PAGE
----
17 April 2018 - The news today that wage growth is starting to overtake inflation is important for investors. Business margins in the UK have been relatively strong over the past five to 10 years. However, it's important to remember that the labour market is tight at the moment, and one of the biggest costs for businesses tends to be labour. If the cost of employment rises, this could hurt these margins.
Juliet Schooling Latter, Chelsea's research director, gives her view on what this means for UK investments:
“Wage growth is most likely to bruise the retail and hospitality sectors because they often have higher staff numbers and wage bills. Let's not also forget that the introduction of the National Living Wage has already squeezed the sector. On the flipside, they could also benefit from increased consumer spending. Another sector with a significant wage bill that could be negatively impacted is social care.
“Longer term, should wages remain higher, robotics companies could do well as a tighter labour market could encourage companies to turn to automation to boost productivity.
“In essence, we need to see whether this trend continues. Let's not forget that wage growth was outpacing inflation just one year ago. This move is simply redressing the wage/inflation balance.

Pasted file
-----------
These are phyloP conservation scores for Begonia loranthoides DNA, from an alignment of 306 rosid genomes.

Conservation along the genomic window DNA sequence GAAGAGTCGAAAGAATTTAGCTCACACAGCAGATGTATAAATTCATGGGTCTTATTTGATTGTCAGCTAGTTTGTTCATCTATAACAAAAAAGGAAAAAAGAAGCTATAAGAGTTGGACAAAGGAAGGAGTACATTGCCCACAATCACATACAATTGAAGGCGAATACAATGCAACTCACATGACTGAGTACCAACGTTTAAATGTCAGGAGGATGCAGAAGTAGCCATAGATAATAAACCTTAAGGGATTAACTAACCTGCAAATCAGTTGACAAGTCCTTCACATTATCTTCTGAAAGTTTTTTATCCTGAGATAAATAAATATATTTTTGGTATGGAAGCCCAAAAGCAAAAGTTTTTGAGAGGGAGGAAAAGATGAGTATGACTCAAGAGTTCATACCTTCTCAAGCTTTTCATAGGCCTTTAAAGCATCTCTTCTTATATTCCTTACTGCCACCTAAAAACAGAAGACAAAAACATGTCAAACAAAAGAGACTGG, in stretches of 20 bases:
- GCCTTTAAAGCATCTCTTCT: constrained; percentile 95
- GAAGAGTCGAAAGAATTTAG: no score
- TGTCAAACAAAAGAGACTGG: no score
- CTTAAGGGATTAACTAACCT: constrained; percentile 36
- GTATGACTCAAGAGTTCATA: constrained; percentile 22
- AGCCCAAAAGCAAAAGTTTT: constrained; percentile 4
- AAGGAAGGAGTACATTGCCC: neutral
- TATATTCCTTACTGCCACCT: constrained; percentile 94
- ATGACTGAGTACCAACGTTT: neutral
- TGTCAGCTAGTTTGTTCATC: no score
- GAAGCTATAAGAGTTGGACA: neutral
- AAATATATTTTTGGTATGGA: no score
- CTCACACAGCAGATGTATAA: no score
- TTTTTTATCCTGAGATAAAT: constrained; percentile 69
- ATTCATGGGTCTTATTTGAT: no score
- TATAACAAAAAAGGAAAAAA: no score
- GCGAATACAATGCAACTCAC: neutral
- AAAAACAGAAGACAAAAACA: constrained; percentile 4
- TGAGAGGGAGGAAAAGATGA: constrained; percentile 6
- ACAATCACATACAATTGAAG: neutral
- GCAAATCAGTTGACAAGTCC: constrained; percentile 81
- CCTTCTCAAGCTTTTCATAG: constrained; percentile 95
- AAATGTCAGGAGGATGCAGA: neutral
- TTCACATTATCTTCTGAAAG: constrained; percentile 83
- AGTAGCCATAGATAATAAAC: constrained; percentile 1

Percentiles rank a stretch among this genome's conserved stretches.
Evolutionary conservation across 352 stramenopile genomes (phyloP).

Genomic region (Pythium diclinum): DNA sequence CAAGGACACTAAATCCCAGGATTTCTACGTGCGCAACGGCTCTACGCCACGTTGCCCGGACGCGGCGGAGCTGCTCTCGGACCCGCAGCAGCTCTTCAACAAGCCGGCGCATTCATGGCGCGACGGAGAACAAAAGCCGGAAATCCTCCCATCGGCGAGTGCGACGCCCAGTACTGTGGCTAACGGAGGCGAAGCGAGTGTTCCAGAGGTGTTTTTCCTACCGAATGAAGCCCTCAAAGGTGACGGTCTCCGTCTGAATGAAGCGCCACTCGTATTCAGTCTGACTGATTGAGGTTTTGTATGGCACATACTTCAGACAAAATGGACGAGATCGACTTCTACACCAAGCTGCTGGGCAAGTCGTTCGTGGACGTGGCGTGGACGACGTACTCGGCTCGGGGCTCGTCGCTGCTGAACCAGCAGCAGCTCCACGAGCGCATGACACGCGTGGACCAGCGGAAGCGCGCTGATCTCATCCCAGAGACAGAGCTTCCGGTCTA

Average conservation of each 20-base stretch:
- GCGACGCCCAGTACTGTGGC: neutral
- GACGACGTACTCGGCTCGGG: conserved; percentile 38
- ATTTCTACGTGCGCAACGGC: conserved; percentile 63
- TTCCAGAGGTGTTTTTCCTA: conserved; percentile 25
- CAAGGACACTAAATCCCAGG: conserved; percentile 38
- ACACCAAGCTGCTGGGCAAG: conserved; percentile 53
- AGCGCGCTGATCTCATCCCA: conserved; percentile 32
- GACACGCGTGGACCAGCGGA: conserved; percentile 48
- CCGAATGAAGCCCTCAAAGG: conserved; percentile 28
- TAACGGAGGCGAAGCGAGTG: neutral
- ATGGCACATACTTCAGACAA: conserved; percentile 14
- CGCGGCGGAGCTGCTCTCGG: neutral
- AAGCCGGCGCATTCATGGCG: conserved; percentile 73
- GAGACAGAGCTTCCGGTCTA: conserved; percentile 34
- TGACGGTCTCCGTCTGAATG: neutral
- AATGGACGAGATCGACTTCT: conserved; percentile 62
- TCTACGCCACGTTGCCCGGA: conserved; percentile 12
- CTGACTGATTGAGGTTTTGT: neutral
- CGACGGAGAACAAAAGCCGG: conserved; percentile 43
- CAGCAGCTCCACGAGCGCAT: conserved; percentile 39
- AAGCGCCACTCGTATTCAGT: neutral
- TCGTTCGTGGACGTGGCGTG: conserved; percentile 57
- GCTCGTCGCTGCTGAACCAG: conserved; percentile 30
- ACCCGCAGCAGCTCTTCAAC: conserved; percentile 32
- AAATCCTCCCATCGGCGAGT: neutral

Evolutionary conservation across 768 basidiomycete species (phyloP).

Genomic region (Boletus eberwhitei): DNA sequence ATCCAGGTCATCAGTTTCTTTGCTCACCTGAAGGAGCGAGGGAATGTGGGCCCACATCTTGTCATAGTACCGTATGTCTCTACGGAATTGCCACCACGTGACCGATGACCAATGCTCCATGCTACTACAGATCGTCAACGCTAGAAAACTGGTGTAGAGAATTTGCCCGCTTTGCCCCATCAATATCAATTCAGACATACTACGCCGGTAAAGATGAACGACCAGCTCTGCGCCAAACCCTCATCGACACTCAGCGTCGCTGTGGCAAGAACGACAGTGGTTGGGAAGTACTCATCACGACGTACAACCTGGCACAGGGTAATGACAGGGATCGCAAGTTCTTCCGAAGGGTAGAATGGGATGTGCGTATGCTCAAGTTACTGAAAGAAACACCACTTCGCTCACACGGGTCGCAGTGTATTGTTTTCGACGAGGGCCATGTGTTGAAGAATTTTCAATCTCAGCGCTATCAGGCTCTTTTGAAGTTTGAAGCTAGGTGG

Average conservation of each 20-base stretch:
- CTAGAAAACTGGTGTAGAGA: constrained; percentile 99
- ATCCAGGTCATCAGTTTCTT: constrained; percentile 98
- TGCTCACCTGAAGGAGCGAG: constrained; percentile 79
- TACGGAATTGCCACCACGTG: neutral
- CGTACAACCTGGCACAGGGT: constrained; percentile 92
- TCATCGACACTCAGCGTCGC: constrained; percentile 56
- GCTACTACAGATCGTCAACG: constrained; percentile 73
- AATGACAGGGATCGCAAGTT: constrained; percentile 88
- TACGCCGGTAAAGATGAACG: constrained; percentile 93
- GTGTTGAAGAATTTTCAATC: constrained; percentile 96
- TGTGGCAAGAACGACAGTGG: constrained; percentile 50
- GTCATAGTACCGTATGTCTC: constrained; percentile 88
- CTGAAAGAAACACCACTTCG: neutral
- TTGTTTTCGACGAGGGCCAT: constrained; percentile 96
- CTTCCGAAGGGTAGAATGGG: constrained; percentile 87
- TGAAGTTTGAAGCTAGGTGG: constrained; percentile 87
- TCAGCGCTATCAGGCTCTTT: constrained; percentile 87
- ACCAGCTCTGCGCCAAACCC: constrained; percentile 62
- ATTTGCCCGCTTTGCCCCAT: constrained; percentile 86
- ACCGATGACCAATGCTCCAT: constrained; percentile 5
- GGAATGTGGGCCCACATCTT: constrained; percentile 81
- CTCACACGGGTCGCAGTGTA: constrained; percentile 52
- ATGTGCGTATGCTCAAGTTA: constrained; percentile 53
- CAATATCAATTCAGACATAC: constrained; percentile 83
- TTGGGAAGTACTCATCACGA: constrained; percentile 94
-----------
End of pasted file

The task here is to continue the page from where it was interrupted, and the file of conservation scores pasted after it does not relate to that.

“It's also worth noting that household consumption accounts for about 60% of the UK economy and that, while retail sales volumes were up by 0.8% last month according to the Office for National Statistics, it was not enough to make up for the lack of consumer spending during December 2017 and January – the sector's two most crucial months. Given that the UK is the only developed market economy to have had its growth estimate lowered, a wage rise and an increase in consumer spending power could be seen as a net positive.
“It's early days yet, but worth keeping an eye on wages and inflation as a whole, just in case the growth rate accelerates. For now, it's a case of keeping calm and carrying on.
“Depending on your view, funds we like which are overweight consumer products relative to the FTSE All Share index include Evenlode Income at 28.9%*, and Threadneedle UK Extended Alpha, which has a 20.5%* long position in consumer goods.
“On the other hand, funds we like which are underweight consumer goods include the Elite Rated Jupiter UK Special Situations at 5.5%* and F&C UK Mid Cap at 5.3%*.”
Past performance is not a reliable guide to future returns. You may not get back the amount originally invested, and tax rules can change over time. Juliet's views are her own and do not constitute financial advice.
*Source: FE Analytics factsheets, March 2018